For , experimental data has indicated that cardiac fibroblasts expressed functional MCGs, contributing to the cardiac mechanoelectrical feedback under both physiological and pathophysiological conditions [18, 19]. Since has been found in Mfbs, we assumed that it could affect Mfb electrophysiological characteristics like on myocyte. In our simulations, the I-V relation for single MGCs was linear, which agreed with the experimental results . The results showed that integrating in the Mfb model changed the membrane potential of Mfb and further influenced the membrane potential of myocyte by Mfb-myocyte coupling (Figures 4 to 7). Interestingly, MGCs were activated by Mfb compression and inactivated by Mfb stretch , implying that should be integrated in cell modeling only during cell compression, such as fibroblasts/Mfbs compression caused by stretching and dilatation of surrounding cardiac myocytes.
Table 1 shows changes in myocyte , , and APD90 in three situations as compared to control. The situations were Mfb-M coupling with () , () and , and () , , and , respectively. Values were recorded with two Mfbs coupled to a single atrial myocyte in which was varied between 0.5 and 8 nS, or with one and four identical Mfbs coupled to a single atrial myocyte at a constant of 3 nS. In general, it can be seen that , , and played a greater role in reducing and APD90 and increasing the depolarization of when was relatively small. Increasing the number of coupled Mfbs contributed to a further decline in APD90 in all cases, while having different influences on and . The reduction of and the rise of depolarization of were increased in case () and both declined in case () and ().
Previous modeling work suggested that Mfb-M coupling contributed to arrhythmia formation [23, 46]. The key factors included , the number of coupled Mfbs, and Mfb density. Here, we investigated the functional effect of fibrotic remodeling on AF by integrating , , and into Mfb-M coupling. To the best of our knowledge, this has not been examined before. As summarized in Figure 7, these currents made the Mfb act as a current source for the cardiac myocyte, leading to depolarization of and shortening of APD, thereby preserving myocyte excitability to trigger spontaneous excitement and facilitating reentry (such as those of AF).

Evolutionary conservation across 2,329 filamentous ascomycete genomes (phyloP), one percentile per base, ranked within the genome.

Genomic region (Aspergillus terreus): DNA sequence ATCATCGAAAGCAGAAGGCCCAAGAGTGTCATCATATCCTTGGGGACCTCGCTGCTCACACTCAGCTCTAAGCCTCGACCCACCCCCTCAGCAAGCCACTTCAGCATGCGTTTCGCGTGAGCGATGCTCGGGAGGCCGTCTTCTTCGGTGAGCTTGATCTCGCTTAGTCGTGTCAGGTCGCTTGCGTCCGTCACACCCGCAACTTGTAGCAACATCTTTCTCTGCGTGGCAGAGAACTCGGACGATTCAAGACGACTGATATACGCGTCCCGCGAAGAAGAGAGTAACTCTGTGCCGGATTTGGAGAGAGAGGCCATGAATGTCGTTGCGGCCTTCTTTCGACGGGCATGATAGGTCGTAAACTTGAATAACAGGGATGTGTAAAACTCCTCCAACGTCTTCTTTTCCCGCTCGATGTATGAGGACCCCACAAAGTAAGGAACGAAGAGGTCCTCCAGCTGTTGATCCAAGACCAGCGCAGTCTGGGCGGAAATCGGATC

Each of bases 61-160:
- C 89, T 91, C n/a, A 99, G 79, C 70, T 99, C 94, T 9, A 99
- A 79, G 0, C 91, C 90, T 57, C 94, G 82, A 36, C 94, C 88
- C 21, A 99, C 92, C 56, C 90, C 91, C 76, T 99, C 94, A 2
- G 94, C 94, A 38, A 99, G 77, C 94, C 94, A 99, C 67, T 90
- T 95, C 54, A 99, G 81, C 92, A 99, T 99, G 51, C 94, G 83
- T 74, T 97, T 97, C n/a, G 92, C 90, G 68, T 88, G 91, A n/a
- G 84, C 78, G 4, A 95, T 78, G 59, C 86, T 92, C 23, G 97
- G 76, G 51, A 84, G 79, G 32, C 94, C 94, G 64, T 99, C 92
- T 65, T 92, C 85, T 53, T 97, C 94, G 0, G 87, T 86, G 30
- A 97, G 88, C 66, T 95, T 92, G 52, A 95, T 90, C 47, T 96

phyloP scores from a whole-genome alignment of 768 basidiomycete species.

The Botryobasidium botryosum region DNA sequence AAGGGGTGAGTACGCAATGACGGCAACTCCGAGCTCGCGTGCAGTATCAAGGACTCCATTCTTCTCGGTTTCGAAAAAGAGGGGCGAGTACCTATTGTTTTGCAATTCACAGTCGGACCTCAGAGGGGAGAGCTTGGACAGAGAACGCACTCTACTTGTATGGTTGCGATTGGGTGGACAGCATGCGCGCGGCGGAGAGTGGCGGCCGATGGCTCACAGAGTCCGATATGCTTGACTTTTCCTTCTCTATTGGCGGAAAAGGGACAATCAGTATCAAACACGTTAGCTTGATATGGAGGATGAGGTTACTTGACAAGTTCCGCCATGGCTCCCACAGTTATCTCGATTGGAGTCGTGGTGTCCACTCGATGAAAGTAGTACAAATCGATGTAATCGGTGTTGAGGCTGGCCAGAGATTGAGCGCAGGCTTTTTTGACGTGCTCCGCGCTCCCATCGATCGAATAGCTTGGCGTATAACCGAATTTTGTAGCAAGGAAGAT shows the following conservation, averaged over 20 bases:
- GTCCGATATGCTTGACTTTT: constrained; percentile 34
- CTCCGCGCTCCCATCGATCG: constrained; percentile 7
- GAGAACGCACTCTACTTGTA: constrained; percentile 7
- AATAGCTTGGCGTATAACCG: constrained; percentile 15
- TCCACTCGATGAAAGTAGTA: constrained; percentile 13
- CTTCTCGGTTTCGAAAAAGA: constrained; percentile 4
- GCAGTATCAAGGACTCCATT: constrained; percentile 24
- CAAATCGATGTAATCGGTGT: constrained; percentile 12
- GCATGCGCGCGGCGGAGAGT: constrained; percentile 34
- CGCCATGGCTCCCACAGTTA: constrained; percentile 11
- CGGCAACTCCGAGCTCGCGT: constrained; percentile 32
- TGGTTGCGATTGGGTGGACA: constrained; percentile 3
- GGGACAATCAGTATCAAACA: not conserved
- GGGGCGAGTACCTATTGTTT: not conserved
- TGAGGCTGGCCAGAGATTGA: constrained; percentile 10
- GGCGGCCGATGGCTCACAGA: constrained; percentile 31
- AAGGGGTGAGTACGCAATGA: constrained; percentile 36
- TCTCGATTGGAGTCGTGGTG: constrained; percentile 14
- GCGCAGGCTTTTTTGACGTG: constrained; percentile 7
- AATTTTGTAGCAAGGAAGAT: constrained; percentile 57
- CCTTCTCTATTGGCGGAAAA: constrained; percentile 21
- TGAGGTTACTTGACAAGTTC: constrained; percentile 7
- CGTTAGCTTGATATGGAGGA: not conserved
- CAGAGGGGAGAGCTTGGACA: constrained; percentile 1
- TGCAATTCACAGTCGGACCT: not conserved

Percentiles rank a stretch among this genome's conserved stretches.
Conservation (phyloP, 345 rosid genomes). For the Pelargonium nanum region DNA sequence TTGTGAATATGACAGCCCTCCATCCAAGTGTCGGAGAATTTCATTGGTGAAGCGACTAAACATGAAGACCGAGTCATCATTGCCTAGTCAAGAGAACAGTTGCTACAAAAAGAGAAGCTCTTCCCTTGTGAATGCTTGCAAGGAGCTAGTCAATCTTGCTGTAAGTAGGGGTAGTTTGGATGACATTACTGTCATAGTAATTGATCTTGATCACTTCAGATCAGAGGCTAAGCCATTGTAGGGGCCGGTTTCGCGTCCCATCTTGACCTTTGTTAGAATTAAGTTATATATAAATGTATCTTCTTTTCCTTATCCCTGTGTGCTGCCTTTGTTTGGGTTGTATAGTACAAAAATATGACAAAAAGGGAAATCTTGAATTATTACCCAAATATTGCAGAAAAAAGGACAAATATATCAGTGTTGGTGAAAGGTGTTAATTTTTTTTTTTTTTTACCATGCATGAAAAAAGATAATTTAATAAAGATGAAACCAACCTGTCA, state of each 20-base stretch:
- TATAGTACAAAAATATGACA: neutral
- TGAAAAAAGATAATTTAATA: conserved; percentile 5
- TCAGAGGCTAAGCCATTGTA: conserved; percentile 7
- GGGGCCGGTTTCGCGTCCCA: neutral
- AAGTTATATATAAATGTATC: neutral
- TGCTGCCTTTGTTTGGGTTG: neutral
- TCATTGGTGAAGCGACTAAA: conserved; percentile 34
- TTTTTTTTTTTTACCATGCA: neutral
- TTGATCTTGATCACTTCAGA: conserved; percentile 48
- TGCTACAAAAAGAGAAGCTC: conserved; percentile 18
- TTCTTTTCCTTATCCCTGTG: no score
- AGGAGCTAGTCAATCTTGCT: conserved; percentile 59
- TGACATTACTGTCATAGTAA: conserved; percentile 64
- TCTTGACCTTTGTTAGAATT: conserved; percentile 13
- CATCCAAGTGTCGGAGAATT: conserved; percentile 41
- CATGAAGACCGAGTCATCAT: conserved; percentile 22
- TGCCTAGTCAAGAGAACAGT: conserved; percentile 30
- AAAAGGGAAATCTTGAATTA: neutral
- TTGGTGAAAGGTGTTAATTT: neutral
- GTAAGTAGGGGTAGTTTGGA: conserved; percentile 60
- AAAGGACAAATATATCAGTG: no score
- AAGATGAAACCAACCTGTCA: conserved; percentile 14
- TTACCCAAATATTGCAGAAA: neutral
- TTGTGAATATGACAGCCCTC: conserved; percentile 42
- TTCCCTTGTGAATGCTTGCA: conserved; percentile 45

Two limitations of this mathematical modeling should be mentioned. First, the influence of homologous coupling between adjacent Mfbs was not considered. Since Mfbs can form conduction bridges between myocyte bundles and introduce nonlinearity into Mfb-M coupling to alter electrophysiological properties of the coupled myocyte, coupling between Mfbs may be important in tissue modeling [28, 29]. Second, our modeling of was done using a simplified model based on a linear equation. We did not include the mechanosensitivity of MGCs in our simulation; for example, the conductance depends of the mechanical forces to which the cells are submitted.
This study demonstrated the combinational effects of and in Mfbs on myocyte excitability and repolarization. Our results showed that the addition of and reduced , shortened APD, depolarized , and was easy to trigger spontaneous excitement in myocytes. The effects proved that Na+ current and mechanogated channels in Mfbs should be considered in future pathological cardiac mathematical modeling, such as atrial fibrillation and cardiac fibrosis.
The authors declare that they have no competing interests.
This project is supported by the National Natural Science Foundation of China (81501557).
The Supplementary Material contained model equations, parameters values and initial conditions necessary to carry out the simulations presented in this article. The model equations included equations of the atrial myocyte model (Table 1 through 12), the atrial myofibroblast model (Table 13 through 19) and myofibroblast-myocyte coupling (Table 20). Parameters values and initial conditions were given in Table 21 through 23. Glossary was listed at the end.